I have been wanting to cast some aluminum for some time. I used to cast my own bullets a few years ago with a LEE induction furnace, and it was a very satisfying undertaking. Lead has a very low melting point, and easy to work with. Aluminum has a higher melting point, but well within the backyard casters reach. I have been stockpiling Aluminum for some time, planning on building my own furnace, when a buddy of mine mentioned he had one for a very reasonable price. I carted it home, and its been a few weeks till I was able to spend a whole day getting to know it.
My dream furnace would be waste oil fired, and this one is coal powered. I figured; I gotta walk before I can run, and this one fit the bill. Its a well engineered furnace, and the workmanship on the tools is real nice. It came furnished with three 12 pound stainless crucibles, and three smaller crucibles, and all the associated tools to handle them.
It has a new Dayton squirrel cage fan thats whisper quiet to fan the flame.
From the top: that shelf raises the crucible about 6 inches off the floor of the furnace. I loaded that space up with charcoal before lighting it, and packed the outer space with some old oak flooring I had laying around.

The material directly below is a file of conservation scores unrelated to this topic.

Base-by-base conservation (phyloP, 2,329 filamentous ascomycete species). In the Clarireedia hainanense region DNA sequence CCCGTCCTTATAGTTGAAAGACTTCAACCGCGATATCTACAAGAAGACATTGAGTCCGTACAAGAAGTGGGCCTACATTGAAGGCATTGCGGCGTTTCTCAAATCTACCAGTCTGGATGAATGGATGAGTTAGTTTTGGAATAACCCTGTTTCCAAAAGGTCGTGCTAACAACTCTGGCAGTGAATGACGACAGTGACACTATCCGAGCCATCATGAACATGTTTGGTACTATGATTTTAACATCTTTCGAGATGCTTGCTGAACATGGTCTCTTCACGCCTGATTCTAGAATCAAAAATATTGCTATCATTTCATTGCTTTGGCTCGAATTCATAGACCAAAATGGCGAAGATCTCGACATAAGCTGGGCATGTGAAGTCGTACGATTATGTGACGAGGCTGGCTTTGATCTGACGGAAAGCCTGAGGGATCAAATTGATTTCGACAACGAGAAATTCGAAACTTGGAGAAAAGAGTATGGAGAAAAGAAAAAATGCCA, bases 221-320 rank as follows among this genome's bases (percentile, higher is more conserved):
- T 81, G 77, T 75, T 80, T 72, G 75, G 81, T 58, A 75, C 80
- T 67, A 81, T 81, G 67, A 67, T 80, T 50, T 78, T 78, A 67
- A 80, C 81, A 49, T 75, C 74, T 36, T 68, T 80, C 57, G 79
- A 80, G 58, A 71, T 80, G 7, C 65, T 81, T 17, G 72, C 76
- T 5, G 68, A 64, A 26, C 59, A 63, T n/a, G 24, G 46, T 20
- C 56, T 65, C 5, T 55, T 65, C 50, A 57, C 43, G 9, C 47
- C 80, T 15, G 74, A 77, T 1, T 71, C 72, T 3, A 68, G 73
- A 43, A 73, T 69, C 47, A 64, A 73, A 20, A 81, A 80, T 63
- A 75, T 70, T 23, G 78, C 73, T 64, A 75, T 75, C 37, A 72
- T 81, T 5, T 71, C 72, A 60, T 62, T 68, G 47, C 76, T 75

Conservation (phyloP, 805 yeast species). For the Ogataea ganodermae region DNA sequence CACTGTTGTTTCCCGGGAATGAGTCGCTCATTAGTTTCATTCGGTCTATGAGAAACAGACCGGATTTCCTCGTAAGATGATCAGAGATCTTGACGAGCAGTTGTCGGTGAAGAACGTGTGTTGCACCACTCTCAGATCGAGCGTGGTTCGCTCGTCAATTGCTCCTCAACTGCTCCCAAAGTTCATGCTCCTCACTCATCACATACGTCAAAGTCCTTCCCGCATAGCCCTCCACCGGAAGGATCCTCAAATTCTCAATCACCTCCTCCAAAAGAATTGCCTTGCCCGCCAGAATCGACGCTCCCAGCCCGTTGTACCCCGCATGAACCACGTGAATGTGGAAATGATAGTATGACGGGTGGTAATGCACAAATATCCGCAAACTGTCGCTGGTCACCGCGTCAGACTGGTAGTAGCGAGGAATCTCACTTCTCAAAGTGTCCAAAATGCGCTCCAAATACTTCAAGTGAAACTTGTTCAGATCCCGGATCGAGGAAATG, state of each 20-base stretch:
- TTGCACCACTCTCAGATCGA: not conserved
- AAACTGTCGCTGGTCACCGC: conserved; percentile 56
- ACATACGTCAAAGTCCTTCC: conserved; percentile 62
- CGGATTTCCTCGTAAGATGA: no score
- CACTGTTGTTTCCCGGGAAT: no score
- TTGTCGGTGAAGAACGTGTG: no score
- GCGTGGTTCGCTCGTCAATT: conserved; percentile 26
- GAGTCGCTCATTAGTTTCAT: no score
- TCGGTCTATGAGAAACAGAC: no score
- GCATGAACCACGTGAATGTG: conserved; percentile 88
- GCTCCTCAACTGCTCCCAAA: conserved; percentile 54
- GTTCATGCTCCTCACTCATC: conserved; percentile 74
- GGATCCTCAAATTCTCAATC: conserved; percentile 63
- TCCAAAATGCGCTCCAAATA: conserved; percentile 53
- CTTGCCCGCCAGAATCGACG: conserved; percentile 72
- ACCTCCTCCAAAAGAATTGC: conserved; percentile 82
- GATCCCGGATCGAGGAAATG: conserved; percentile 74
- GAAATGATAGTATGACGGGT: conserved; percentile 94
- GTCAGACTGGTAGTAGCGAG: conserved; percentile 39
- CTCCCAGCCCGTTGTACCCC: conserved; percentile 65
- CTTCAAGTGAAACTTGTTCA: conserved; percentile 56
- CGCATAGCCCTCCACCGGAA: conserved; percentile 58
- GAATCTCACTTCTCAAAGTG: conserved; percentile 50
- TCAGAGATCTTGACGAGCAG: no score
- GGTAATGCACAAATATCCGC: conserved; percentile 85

Heres the ingot molds, and some of the tools.
The 1st burn, it took about a half hour to get up to temp.
This is about another half hour later. I was mixing cast, extruded, and sheet that was real dirty with paint. The top two inches of that melt is dross, and I still had 12 pounds in there.
The first set of ingots looked pretty good for a novice. I hadn’t used any flux or de-gassing agent, and the inside of the crucible showed it. The voids in the bottom of the ingots is due to pouring in a cold mold. Once the molds warmed up, this didn’t re-occur.
The second burn (of three total). I was learning a little with each load; like don’t even bother with aluminum radiators. All you will do is load your pot with dross, and little or no yield.. Very messy stuff, and not worth the bother. Here, you can see the top of the fan caddy needs a little re-engineering. The 2X4 on top was getting roasted. That’ll get changed after the shake down run.
Heres the total for the day, about 35 pounds ready to be cast. I learned one thing: Charcoal is NOT the way I want to go. It is labor intensive, and costly. But I did get my feet wet, and realize I have a few things to learn. Now that I know I can do it reasonably well, I plan to make some changes to the furnace. 1st is to try coal, and see how that works. 2nd is to build a propane burner, this seems to be the way alot of guys go. 3rd is to build my waste oil burner (all the parts are in stock). Any of these changes should cut my burn time, and cost, I would guess. I burned up two bags of charcoal today @ $6.00 per bag.
The upside is I moved enough scrap Aluminum out of my shop that I can almost see my lathe again! Once I get some more out of the way, and get the furnace to burn hotter, I might try and melt some of that copper and brass I’ve got in 5 gallon pails.
The ingots stack right nice, and I can just sit on it until the price gets right. For now, I’m holding onto the Aluminum for some casting projects I’ve got in mind. More to come…….